Food 2019 – Wine Dinner, Cigalon, London

Posted by

Tuesday, 26th March 2019 – German Wine Dinner, Cigalon, London

I’m rather fond of Cigalon, on London’s Chancery Lane, and in particular I’m partial to both its monthly menu “test sessions”, which are usually on a Monday, and now of their wine dinners having attended a recent one. A reasonable (for London anyway) £50 per person for 4 courses and matching wines, it’s a pretty good bargain. When they announced a German wine event, we were in there like a shot.

Waiting for Lynne to arrive, I popped into their sister establishment, Baranis, which is downstairs and includes a petanque court for reasons best known to their owners. Unlike the establishment in Copenhagen that I went to on a team building workshop (which had at least a dozen courts) it just has the one, tucked away in a corner. It also has a pleasant enough wine list, bar snacky food offerings, and some very nice cocktails including the pear fizz I treated myself to.

When Lynne arrived we has a glass of cremant each and then went upstairs to take our seats and to see what Weingut Carl Koch and their wine maker Agustín González Novoa had to offer.

Actually, the wine merchants got in first with a fresh aperitif of London Cru, Baker Street, Bacchus 2018 which may well be one of very few wines actually made in London, by Roberson Wines and their slightly mad winemaker. It obviously sells because they’ve been doing it since at least 2013, operating out of what used to be a gin distillery in south west London. Initially they used grapes across Europe, but now they focus on English wines. They also have an excellent range of wines from pretty much everywhere as I’ve found out since. It was impressive in terms of both quality and price, and was complemented by the bread, and tapenade we were given to get the meal off to a good start.

There’s something so transportive about tapenade for me. The first bite and I’m back in Provence the first time we visited back in 1988, or 1995 when I moved to the area to work. It’s summer on a fork and I’m sitting on the terrace of the apartment I rented, listening to the crickets chirping, and the bullfrogs kicking off, watching dusk roll in and the stars appear above the hills to the north of Plascassier. It was magical and I miss it sometimes. The bread was pretty decent too!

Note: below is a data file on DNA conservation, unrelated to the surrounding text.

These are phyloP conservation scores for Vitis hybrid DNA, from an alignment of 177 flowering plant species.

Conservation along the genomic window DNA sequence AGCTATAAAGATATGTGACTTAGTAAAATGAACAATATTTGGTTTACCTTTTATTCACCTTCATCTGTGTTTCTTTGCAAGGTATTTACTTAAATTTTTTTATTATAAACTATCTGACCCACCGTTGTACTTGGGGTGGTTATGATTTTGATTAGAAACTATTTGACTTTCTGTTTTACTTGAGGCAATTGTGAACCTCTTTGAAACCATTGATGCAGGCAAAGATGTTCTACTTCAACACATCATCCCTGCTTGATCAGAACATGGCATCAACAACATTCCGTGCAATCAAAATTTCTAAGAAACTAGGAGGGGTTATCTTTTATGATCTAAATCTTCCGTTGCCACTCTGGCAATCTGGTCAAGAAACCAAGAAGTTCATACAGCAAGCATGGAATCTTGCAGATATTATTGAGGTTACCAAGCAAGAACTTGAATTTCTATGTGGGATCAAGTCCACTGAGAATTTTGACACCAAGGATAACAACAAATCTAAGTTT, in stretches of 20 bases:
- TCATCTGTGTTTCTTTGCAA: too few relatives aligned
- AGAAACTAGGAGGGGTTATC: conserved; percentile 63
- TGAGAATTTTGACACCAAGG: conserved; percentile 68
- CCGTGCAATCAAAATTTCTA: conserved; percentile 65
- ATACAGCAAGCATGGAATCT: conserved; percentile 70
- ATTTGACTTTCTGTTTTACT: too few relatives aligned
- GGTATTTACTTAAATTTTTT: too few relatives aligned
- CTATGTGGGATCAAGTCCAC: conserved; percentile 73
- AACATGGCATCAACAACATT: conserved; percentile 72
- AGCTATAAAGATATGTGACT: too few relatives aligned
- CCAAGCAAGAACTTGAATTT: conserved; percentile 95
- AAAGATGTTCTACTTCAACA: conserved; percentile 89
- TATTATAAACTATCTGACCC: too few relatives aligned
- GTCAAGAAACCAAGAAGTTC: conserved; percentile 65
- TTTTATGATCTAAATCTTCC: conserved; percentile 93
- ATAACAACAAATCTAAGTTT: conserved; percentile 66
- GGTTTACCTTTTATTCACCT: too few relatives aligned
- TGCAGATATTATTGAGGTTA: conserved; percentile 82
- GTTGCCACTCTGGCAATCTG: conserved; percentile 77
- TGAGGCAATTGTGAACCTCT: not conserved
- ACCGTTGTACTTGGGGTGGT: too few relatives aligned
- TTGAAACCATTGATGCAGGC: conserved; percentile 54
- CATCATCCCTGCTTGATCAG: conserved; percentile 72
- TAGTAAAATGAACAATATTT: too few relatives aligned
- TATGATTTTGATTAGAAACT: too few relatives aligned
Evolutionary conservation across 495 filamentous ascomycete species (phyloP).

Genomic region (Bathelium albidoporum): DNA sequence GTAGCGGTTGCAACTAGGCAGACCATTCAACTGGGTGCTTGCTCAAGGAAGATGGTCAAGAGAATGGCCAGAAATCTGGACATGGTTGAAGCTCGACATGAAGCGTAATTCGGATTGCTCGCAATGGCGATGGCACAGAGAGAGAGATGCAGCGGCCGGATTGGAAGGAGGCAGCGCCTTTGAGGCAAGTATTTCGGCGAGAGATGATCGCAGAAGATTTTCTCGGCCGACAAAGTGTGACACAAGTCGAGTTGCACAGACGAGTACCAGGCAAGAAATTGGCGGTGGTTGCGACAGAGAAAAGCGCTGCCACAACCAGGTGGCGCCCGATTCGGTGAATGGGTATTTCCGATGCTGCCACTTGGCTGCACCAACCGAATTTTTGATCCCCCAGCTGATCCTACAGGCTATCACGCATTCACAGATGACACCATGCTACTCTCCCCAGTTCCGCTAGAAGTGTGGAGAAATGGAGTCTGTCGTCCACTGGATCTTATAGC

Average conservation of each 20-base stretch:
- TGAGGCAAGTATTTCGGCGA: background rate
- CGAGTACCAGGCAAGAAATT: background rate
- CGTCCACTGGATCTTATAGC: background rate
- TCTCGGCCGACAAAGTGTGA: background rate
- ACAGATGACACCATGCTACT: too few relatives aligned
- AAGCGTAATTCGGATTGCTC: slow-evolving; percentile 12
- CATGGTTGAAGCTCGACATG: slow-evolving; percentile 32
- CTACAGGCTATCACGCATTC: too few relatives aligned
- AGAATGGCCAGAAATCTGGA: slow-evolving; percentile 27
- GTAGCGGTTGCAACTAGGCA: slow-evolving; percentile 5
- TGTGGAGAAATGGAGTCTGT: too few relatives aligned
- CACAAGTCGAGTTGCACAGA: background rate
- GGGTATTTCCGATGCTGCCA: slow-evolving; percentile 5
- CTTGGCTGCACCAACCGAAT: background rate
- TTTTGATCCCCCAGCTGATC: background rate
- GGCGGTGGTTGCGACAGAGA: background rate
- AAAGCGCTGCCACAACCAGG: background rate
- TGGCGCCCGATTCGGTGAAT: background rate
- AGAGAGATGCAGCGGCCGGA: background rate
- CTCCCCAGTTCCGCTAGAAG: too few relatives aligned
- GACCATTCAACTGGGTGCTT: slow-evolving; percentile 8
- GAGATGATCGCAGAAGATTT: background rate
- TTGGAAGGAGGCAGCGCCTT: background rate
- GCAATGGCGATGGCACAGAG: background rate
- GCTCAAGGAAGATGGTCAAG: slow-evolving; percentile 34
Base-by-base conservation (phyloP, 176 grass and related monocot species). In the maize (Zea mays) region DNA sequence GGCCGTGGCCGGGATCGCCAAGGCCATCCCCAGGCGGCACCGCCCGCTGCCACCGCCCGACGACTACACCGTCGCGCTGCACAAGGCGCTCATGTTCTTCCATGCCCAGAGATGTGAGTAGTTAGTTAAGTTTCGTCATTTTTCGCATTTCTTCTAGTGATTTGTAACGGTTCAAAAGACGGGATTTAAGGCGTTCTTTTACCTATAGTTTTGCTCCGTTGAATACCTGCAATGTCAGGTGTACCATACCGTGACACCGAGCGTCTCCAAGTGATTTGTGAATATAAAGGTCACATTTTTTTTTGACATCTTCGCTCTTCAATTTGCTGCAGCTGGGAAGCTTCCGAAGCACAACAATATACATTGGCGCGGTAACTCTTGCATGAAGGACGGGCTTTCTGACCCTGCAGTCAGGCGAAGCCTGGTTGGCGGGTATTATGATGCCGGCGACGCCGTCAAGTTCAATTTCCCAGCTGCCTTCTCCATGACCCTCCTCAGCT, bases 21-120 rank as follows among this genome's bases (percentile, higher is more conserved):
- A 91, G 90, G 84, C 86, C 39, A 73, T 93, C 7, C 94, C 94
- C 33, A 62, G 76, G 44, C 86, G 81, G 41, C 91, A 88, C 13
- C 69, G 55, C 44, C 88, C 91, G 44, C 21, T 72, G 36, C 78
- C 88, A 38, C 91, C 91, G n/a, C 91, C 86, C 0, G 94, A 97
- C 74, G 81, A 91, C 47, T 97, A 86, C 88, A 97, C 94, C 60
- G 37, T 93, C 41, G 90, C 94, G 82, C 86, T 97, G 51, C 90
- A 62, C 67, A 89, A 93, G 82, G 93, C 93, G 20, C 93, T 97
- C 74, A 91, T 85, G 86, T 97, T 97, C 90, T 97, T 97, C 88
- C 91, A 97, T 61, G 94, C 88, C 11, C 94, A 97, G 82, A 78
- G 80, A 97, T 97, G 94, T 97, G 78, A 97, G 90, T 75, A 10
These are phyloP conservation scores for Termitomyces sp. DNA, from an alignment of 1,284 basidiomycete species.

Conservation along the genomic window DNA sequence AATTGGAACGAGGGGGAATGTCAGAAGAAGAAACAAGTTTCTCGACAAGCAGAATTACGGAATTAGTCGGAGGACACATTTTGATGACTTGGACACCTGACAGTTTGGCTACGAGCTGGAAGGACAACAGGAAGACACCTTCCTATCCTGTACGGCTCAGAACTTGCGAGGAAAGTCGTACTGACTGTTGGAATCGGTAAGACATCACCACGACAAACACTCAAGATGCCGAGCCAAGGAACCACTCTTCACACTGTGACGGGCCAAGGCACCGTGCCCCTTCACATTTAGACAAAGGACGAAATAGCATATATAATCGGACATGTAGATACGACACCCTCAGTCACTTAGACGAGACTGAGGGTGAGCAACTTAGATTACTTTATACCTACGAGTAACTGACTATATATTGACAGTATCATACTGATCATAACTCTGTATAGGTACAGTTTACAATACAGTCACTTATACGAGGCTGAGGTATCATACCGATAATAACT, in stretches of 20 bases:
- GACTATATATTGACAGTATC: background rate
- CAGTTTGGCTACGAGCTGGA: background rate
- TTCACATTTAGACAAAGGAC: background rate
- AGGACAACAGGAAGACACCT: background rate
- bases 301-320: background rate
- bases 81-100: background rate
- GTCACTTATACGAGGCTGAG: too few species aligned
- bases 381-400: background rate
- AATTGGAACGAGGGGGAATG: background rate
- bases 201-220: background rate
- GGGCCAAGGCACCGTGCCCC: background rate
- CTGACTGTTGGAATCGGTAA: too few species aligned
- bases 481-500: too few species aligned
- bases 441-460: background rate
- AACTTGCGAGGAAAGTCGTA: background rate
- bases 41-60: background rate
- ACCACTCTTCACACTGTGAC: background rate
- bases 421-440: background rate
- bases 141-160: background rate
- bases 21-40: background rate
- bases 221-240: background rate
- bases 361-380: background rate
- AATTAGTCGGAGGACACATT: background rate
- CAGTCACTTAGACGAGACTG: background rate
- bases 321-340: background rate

The first official course was a crab salad with chilled cauliflower, a delicate dish which had some warming hints of ginger running through it. With it we were served a Sackträger Riesling Trocken 2016, a proper modern-style dry Riesling, but with quite a lot of tropical fruit to my way of thinking, and with that wonderful slatey mineral hit that makes me love Riesling as much as I do.

Next up was a gorgeously gooey, sticky, fibrous glazed ox cheek, with a root vegetable broth and – carrying on the theme from the crab – gingerbread in little croutons of crunchiness. It was a triumph of textures and it went very nicely with the Spätburgunder Rotwein 2015 that was chosen for it. Spätburgunder is probably better known as Pinot Noir to many people, and this was a light, plummy delight that was so good we ordered an extra glass each, in between having quite a long discussion with the wine maker about this particular wine.

With the cheese selection, which was accompanied by a very good plum and horseradish chutney and more rye bread, we tried a Riesling Güldenmorgen Auslese 2014, a much more “normal” Riesling with fruit and petrol and mineral in pleasing measures, enough to stand up to the cheese, while not being viscous in that way that some more powerful dessert wines are. The cheese was nicely kept, at the right level of room temperature and went beautifully with the chutney, which was nicely restrained with just a hint of horseradish ferocity.

The pièce de résistance in wine terms for me though came with dessert, an apple and quince tarte fine, with an accompanying pear sorbet, which came with a stunner of a dessert wine, a Beerenauselese Bacchus 1994, apparently something that was “discovered” in the cellars back at the vineyard and which had matured to a glorious sweetness and stickiness. It matched the delicate, fruity tart to perfection and made me very happy on a cold, damp London evening.

So much so that I took advantage of the 20% off any purchases on the night offer and ordered a dozen bottles which are now loitering in my cellar awaiting an opportunity to share one with like-minded friends.

Leave a Reply

Please log in using one of these methods to post your comment: Logo

You are commenting using your account. Log Out /  Change )

Google photo

You are commenting using your Google account. Log Out /  Change )

Twitter picture

You are commenting using your Twitter account. Log Out /  Change )

Facebook photo

You are commenting using your Facebook account. Log Out /  Change )

Connecting to %s

This site uses Akismet to reduce spam. Learn how your comment data is processed.